After his escape from the besieged city of Homs, photographer Paul Conroy tells Channel 4 News: "It's systematic slaughter, not a war."
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Mr Conroy, a freelancer and filmmaker who was working for the Sunday Times in Syria, spoke to Jon Snow from his hospital bed in London.
He was smuggled across the Lebanese border on 28 February with wounds to his legs after being injured in an attack by Syrian troops in the Baba Amr district of Homs.
The 47-year-old told Channel 4 News: "It's systematic slaughter, not a war. It's a massacre and the world sits by and watches. Someone has to break the geopolitical stalemate that is allowing this regime to crush the humanity out of Syria.
It's a massacre and the world sits by and watches. Paul Conroy, photographer
"I think we left behind another unfolding tragedy that in 10-15 years the world will say, how did we sit back and let this happen?
"There's mass destruction - children, women, men huddled together, basically planning their last minutes … unparalleled, systematic destruction of civilians, property. Everything that they stand for is gone.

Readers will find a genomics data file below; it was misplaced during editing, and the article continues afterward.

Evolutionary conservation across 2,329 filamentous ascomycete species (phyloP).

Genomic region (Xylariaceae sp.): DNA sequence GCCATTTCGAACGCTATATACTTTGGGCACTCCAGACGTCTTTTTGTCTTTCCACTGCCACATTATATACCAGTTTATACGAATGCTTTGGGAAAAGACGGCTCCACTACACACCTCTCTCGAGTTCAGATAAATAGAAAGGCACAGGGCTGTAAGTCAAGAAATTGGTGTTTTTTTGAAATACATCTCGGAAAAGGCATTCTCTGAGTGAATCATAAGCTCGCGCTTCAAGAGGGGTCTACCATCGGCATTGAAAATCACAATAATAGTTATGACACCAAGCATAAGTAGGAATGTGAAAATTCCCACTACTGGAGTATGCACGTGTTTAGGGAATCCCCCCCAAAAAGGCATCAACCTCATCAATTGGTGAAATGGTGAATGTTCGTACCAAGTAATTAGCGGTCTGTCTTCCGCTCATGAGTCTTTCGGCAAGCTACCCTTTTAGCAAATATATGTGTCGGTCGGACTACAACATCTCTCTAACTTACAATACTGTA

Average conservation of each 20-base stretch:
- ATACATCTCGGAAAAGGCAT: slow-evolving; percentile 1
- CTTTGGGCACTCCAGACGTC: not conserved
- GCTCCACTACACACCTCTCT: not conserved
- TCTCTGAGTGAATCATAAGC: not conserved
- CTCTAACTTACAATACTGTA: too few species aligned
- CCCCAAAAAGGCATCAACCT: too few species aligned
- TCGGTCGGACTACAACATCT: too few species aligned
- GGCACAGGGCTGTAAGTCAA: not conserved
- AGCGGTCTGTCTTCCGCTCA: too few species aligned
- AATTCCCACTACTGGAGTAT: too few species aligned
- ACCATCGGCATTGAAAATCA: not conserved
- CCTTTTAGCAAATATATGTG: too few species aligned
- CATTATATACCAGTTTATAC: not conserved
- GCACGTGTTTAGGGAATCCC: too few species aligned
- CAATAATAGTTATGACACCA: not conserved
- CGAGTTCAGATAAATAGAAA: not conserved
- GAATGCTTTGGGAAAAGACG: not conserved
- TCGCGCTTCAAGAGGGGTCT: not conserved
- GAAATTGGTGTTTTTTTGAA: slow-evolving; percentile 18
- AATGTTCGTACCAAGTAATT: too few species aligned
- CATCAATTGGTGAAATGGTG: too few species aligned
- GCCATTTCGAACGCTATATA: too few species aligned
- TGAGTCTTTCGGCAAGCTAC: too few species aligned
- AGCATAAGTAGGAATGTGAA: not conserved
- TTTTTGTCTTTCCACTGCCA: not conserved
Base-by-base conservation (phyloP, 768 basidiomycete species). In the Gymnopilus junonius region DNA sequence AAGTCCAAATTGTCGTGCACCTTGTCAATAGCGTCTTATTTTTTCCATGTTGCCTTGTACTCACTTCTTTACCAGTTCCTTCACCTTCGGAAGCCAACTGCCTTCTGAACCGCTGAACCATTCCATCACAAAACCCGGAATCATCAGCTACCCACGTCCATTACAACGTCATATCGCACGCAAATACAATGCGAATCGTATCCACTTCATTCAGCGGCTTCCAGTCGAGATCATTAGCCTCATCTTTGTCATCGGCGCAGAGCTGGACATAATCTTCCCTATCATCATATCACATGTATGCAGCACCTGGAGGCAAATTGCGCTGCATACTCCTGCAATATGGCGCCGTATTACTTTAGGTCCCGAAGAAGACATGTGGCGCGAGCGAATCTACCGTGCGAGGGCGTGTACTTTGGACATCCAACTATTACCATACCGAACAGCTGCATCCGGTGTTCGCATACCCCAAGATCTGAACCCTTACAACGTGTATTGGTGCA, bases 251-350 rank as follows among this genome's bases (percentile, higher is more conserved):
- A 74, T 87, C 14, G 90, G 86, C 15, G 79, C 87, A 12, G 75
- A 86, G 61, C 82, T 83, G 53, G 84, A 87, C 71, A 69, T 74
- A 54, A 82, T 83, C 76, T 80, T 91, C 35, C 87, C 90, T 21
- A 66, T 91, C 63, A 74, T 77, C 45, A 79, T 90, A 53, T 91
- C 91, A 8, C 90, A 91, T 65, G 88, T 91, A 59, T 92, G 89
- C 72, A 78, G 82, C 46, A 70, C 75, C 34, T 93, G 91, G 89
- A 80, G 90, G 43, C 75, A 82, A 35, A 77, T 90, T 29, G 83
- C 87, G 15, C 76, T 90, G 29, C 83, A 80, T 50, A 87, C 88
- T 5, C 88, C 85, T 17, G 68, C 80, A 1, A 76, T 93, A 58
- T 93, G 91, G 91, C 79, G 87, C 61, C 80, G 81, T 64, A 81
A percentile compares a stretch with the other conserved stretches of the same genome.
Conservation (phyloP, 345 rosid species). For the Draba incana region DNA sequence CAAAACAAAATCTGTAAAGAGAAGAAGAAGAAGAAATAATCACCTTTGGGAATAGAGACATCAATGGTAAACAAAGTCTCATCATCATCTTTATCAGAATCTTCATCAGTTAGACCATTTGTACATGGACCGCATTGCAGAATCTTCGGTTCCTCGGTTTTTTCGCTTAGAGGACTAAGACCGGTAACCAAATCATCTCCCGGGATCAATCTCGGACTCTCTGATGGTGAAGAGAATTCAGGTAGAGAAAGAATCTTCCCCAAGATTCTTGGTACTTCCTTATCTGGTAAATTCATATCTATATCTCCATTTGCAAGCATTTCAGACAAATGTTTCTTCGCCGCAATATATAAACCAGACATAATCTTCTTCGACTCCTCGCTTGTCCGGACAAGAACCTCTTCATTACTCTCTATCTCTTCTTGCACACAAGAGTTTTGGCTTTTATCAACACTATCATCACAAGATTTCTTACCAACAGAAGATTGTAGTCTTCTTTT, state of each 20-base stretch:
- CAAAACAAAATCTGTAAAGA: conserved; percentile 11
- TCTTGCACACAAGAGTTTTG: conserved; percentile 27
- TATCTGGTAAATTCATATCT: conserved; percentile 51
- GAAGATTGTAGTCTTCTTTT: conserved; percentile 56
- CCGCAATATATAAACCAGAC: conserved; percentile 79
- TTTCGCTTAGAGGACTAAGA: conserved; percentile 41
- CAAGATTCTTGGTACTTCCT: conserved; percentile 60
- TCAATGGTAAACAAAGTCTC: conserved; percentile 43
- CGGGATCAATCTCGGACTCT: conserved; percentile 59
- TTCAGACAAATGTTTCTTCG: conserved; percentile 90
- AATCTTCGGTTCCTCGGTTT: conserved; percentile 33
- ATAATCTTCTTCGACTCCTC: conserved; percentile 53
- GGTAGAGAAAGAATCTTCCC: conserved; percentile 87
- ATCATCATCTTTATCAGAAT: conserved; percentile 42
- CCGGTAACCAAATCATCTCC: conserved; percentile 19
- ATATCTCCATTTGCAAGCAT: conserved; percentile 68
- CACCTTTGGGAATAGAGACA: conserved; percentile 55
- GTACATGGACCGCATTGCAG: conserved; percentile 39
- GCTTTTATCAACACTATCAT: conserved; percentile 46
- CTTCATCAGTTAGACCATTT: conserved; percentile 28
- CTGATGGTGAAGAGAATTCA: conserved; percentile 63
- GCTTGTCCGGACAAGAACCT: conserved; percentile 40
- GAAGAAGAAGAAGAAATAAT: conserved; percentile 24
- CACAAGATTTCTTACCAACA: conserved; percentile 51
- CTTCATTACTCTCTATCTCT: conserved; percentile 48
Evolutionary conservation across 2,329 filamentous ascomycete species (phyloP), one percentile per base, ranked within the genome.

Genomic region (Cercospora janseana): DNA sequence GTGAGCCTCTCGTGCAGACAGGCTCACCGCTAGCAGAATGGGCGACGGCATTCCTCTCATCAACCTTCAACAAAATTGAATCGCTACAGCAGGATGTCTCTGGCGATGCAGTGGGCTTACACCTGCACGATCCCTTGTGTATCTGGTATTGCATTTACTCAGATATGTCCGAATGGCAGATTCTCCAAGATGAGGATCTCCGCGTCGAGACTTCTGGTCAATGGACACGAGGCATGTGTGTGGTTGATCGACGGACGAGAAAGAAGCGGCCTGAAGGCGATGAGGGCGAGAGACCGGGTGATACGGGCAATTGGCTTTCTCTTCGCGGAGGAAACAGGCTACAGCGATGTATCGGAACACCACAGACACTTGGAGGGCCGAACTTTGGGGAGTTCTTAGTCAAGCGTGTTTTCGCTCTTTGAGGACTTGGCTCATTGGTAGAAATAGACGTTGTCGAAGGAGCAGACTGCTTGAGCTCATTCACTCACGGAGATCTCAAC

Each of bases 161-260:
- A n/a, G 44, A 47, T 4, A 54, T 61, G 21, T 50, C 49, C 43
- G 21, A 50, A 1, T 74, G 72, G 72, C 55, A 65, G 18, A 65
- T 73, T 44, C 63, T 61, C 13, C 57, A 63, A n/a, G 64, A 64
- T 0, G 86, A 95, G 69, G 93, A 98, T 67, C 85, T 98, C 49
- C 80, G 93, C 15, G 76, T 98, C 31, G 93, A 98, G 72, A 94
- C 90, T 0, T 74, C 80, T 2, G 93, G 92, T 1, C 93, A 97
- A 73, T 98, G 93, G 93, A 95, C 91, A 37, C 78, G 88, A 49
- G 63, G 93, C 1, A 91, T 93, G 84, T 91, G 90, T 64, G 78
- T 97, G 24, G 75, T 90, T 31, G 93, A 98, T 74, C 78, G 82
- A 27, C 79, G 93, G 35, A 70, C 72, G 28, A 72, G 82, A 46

"People would come up to me and say 'where's our help?', and I had no answers. I should have an answer. There should be an answer to this in this age. Somebody needs to step up to the plate and give these people an answer."
Mr Conroy, from Totnes in Devon, was carried out of Homs on a stretcher in a nerve-racking 26-hour operation that cost the lives of 13 Syrian volunteers.
'Laid their lives down'
He paid tribute to those who helped him escape, saying: "Those people laid their lives down for us and I must honour that level of commitment but saying what I can about what I saw. I salute them, they're heroes to the last."
The father-of-three had to leave behind the body of Sunday Times reporter Marie Colvin, who was killed in the attack. "It was one of the hardest decisions I've ever had to make. But Marie would have wanted the story over anything, and the only way I could honour her memory was to come out and tell the story.
"The world has lost one of its greatest observers and it will be a worst place without her, but I can justify leaving Marie to tell the story. I hope we honour her death by doing something. The time for talking is long gone. People are dying as we talk."
The International Committee of the Red Cross (ICRC) said on Friday that the Syrian authorities had handed over Ms Colvin's body along with that of the French photographer Remi Ochlik. The ICRC said it was taking their bodies by ambulance from Homs to the Syrian capital Damascus.